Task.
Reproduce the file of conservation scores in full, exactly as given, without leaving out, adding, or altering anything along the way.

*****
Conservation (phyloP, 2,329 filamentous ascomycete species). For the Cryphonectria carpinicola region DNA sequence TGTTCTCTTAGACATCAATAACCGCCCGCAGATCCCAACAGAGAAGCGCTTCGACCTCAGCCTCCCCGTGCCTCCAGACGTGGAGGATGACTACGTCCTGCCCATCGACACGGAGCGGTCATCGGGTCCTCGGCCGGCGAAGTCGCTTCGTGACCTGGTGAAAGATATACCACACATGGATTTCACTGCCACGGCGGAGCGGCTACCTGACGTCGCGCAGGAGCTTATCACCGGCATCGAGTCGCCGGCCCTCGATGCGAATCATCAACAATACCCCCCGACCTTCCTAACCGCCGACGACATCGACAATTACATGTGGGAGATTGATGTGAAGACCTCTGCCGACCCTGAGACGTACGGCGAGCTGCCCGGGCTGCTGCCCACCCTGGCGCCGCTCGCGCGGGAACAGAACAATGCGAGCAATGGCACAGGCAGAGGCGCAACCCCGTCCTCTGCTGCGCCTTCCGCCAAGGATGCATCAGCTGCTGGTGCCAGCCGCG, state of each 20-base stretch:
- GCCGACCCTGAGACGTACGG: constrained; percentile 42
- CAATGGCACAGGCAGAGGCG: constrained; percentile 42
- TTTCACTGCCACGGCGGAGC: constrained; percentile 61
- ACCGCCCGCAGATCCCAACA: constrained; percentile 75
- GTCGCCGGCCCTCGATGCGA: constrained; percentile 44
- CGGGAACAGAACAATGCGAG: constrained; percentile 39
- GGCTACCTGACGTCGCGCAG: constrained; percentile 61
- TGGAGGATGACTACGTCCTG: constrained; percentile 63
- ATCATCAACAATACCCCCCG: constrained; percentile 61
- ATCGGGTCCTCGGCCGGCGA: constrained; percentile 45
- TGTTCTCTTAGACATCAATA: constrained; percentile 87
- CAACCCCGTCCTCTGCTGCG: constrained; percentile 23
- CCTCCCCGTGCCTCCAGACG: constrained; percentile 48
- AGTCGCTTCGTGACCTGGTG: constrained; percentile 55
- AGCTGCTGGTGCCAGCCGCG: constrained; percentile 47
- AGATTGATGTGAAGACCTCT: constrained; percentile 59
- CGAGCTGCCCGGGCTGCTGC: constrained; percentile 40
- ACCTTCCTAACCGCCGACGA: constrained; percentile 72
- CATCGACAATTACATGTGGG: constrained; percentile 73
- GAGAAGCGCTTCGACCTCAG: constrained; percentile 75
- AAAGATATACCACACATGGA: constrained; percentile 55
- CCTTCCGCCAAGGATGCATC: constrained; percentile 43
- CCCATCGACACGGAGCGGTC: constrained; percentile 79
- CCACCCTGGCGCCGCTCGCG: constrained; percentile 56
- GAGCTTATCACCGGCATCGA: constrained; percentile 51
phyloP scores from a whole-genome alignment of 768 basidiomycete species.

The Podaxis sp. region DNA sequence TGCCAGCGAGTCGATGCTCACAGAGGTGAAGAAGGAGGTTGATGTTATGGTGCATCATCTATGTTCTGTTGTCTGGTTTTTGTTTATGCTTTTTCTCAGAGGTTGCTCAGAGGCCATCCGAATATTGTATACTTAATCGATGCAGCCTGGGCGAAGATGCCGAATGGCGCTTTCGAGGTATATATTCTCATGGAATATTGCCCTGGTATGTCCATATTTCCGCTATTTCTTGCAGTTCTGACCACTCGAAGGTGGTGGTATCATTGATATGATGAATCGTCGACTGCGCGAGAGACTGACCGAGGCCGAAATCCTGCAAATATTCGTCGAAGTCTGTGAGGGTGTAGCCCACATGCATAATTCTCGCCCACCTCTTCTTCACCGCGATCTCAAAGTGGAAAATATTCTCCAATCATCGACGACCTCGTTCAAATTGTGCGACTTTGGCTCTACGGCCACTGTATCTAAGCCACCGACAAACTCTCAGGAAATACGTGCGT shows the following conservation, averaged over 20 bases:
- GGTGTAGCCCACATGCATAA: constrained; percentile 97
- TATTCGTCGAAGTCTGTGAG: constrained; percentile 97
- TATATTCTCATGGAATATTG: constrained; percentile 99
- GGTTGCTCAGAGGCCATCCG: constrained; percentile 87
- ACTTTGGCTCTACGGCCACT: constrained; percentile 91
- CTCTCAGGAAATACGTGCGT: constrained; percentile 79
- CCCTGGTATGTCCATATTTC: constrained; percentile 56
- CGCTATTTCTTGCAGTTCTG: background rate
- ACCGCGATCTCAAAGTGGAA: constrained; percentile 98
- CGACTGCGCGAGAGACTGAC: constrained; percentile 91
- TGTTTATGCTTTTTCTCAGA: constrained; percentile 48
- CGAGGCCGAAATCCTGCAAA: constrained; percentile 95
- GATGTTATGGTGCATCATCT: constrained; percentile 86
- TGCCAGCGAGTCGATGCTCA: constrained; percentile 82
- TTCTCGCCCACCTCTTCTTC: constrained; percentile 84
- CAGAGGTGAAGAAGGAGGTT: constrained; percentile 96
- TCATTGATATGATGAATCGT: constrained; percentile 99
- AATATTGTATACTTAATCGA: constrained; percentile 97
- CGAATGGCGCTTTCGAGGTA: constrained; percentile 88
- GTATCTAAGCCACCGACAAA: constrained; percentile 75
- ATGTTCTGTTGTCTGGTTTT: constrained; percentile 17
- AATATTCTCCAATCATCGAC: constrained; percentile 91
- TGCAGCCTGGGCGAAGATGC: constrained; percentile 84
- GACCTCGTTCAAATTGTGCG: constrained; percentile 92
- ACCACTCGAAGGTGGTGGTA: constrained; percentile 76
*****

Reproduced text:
Conservation (phyloP, 2,329 filamentous ascomycete species). For the Cryphonectria carpinicola region DNA sequence TGTTCTCTTAGACATCAATAACCGCCCGCAGATCCCAACAGAGAAGCGCTTCGACCTCAGCCTCCCCGTGCCTCCAGACGTGGAGGATGACTACGTCCTGCCCATCGACACGGAGCGGTCATCGGGTCCTCGGCCGGCGAAGTCGCTTCGTGACCTGGTGAAAGATATACCACACATGGATTTCACTGCCACGGCGGAGCGGCTACCTGACGTCGCGCAGGAGCTTATCACCGGCATCGAGTCGCCGGCCCTCGATGCGAATCATCAACAATACCCCCCGACCTTCCTAACCGCCGACGACATCGACAATTACATGTGGGAGATTGATGTGAAGACCTCTGCCGACCCTGAGACGTACGGCGAGCTGCCCGGGCTGCTGCCCACCCTGGCGCCGCTCGCGCGGGAACAGAACAATGCGAGCAATGGCACAGGCAGAGGCGCAACCCCGTCCTCTGCTGCGCCTTCCGCCAAGGATGCATCAGCTGCTGGTGCCAGCCGCG, state of each 20-base stretch:
- GCCGACCCTGAGACGTACGG: constrained; percentile 42
- CAATGGCACAGGCAGAGGCG: constrained; percentile 42
- TTTCACTGCCACGGCGGAGC: constrained; percentile 61
- ACCGCCCGCAGATCCCAACA: constrained; percentile 75
- GTCGCCGGCCCTCGATGCGA: constrained; percentile 44
- CGGGAACAGAACAATGCGAG: constrained; percentile 39
- GGCTACCTGACGTCGCGCAG: constrained; percentile 61
- TGGAGGATGACTACGTCCTG: constrained; percentile 63
- ATCATCAACAATACCCCCCG: constrained; percentile 61
- ATCGGGTCCTCGGCCGGCGA: constrained; percentile 45
- TGTTCTCTTAGACATCAATA: constrained; percentile 87
- CAACCCCGTCCTCTGCTGCG: constrained; percentile 23
- CCTCCCCGTGCCTCCAGACG: constrained; percentile 48
- AGTCGCTTCGTGACCTGGTG: constrained; percentile 55
- AGCTGCTGGTGCCAGCCGCG: constrained; percentile 47
- AGATTGATGTGAAGACCTCT: constrained; percentile 59
- CGAGCTGCCCGGGCTGCTGC: constrained; percentile 40
- ACCTTCCTAACCGCCGACGA: constrained; percentile 72
- CATCGACAATTACATGTGGG: constrained; percentile 73
- GAGAAGCGCTTCGACCTCAG: constrained; percentile 75
- AAAGATATACCACACATGGA: constrained; percentile 55
- CCTTCCGCCAAGGATGCATC: constrained; percentile 43
- CCCATCGACACGGAGCGGTC: constrained; percentile 79
- CCACCCTGGCGCCGCTCGCG: constrained; percentile 56
- GAGCTTATCACCGGCATCGA: constrained; percentile 51
phyloP scores from a whole-genome alignment of 768 basidiomycete species.

The Podaxis sp. region DNA sequence TGCCAGCGAGTCGATGCTCACAGAGGTGAAGAAGGAGGTTGATGTTATGGTGCATCATCTATGTTCTGTTGTCTGGTTTTTGTTTATGCTTTTTCTCAGAGGTTGCTCAGAGGCCATCCGAATATTGTATACTTAATCGATGCAGCCTGGGCGAAGATGCCGAATGGCGCTTTCGAGGTATATATTCTCATGGAATATTGCCCTGGTATGTCCATATTTCCGCTATTTCTTGCAGTTCTGACCACTCGAAGGTGGTGGTATCATTGATATGATGAATCGTCGACTGCGCGAGAGACTGACCGAGGCCGAAATCCTGCAAATATTCGTCGAAGTCTGTGAGGGTGTAGCCCACATGCATAATTCTCGCCCACCTCTTCTTCACCGCGATCTCAAAGTGGAAAATATTCTCCAATCATCGACGACCTCGTTCAAATTGTGCGACTTTGGCTCTACGGCCACTGTATCTAAGCCACCGACAAACTCTCAGGAAATACGTGCGT shows the following conservation, averaged over 20 bases:
- GGTGTAGCCCACATGCATAA: constrained; percentile 97
- TATTCGTCGAAGTCTGTGAG: constrained; percentile 97
- TATATTCTCATGGAATATTG: constrained; percentile 99
- GGTTGCTCAGAGGCCATCCG: constrained; percentile 87
- ACTTTGGCTCTACGGCCACT: constrained; percentile 91
- CTCTCAGGAAATACGTGCGT: constrained; percentile 79
- CCCTGGTATGTCCATATTTC: constrained; percentile 56
- CGCTATTTCTTGCAGTTCTG: background rate
- ACCGCGATCTCAAAGTGGAA: constrained; percentile 98
- CGACTGCGCGAGAGACTGAC: constrained; percentile 91
- TGTTTATGCTTTTTCTCAGA: constrained; percentile 48
- CGAGGCCGAAATCCTGCAAA: constrained; percentile 95
- GATGTTATGGTGCATCATCT: constrained; percentile 86
- TGCCAGCGAGTCGATGCTCA: constrained; percentile 82
- TTCTCGCCCACCTCTTCTTC: constrained; percentile 84
- CAGAGGTGAAGAAGGAGGTT: constrained; percentile 96
- TCATTGATATGATGAATCGT: constrained; percentile 99
- AATATTGTATACTTAATCGA: constrained; percentile 97
- CGAATGGCGCTTTCGAGGTA: constrained; percentile 88
- GTATCTAAGCCACCGACAAA: constrained; percentile 75
- ATGTTCTGTTGTCTGGTTTT: constrained; percentile 17
- AATATTCTCCAATCATCGAC: constrained; percentile 91
- TGCAGCCTGGGCGAAGATGC: constrained; percentile 84
- GACCTCGTTCAAATTGTGCG: constrained; percentile 92
- ACCACTCGAAGGTGGTGGTA: constrained; percentile 76